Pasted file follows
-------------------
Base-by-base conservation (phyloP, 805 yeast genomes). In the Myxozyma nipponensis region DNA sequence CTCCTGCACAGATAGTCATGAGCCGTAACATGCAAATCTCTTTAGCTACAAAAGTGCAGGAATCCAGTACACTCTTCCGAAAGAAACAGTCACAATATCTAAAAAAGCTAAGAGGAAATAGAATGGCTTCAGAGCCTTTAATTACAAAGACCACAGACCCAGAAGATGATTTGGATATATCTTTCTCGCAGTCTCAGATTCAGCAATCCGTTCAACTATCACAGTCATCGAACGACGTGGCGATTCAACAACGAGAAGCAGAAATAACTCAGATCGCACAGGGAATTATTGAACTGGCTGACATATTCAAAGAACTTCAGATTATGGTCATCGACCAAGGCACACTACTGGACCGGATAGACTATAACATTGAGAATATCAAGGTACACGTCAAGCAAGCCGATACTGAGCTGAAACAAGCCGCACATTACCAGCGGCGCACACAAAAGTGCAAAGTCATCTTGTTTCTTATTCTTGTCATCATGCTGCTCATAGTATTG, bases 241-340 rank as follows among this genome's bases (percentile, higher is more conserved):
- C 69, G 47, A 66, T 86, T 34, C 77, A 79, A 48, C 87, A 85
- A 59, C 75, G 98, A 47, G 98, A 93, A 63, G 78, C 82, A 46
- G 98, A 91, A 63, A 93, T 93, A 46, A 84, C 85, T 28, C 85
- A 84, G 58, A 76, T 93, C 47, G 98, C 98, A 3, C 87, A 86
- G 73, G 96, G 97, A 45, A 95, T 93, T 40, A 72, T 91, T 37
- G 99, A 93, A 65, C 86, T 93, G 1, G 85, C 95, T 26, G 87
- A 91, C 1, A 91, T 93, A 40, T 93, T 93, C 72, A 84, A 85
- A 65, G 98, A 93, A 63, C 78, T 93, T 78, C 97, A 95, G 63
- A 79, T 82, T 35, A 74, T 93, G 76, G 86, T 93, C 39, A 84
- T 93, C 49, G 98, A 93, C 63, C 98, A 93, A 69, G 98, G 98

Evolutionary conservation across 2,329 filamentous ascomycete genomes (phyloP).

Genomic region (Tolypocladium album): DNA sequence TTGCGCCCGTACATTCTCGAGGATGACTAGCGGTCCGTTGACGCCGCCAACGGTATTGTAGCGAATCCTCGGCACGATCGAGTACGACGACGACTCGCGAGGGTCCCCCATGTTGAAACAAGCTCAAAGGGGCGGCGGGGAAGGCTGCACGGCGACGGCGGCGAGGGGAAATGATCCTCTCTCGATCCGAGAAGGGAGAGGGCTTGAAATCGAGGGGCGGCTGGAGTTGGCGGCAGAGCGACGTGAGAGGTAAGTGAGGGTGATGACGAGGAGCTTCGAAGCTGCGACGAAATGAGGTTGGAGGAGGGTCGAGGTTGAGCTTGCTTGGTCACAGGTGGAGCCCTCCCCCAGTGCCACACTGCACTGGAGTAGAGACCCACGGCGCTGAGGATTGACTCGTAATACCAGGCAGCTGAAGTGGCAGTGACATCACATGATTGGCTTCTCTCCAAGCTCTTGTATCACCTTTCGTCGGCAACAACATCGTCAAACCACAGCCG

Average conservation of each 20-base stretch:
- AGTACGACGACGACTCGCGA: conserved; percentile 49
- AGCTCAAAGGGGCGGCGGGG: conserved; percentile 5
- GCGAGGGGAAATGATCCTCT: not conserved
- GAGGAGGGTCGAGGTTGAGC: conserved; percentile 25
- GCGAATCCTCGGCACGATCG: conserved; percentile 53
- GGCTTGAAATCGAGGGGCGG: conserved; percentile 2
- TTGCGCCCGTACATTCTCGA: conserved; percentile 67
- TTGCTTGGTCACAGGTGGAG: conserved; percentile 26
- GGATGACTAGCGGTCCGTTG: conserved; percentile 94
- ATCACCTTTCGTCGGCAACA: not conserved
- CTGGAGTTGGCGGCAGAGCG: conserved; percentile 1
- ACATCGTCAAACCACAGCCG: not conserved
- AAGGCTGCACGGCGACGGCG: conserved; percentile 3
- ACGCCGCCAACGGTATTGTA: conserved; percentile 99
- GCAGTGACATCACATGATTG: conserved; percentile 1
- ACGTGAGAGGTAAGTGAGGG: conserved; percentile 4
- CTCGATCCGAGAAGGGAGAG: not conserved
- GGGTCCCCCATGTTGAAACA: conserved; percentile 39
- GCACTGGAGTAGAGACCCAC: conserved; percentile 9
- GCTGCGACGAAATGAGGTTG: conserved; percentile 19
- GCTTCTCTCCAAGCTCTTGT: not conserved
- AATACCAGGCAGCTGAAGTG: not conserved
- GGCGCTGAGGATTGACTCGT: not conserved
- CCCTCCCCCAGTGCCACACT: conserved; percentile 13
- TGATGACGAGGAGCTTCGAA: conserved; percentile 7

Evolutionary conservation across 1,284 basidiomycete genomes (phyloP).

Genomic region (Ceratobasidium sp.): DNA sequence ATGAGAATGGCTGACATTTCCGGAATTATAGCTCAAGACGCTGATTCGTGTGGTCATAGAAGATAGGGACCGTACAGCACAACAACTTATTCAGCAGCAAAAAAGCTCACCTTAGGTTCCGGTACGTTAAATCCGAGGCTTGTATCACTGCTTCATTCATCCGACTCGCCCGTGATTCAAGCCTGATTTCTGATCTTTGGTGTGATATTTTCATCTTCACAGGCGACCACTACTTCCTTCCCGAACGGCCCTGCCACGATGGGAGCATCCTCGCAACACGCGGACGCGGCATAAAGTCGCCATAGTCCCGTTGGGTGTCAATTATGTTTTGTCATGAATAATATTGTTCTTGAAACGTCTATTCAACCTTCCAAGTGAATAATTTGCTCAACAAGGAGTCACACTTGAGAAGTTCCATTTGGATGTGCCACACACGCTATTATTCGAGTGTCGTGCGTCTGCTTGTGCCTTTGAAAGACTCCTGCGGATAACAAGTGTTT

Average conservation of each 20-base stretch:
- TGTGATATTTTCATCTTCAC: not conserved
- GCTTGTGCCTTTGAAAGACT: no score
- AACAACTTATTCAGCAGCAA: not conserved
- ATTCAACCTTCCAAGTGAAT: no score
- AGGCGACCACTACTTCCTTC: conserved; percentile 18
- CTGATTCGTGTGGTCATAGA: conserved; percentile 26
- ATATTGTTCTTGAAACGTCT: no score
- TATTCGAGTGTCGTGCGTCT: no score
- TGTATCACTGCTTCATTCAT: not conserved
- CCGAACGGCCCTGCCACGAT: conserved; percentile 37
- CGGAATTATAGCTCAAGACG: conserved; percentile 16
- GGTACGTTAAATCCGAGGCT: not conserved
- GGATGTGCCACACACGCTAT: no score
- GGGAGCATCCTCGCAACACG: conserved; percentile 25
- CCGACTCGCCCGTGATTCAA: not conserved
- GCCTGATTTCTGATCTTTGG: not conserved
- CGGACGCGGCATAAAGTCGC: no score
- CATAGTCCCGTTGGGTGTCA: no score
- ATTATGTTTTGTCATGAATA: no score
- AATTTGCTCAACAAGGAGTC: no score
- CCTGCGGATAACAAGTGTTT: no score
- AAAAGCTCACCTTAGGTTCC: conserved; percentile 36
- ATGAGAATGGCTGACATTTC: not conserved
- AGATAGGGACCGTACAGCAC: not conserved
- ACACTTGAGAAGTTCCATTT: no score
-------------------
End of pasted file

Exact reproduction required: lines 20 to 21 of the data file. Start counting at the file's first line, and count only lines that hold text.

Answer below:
- GGCTTGAAATCGAGGGGCGG: conserved; percentile 2
- TTGCGCCCGTACATTCTCGA: conserved; percentile 67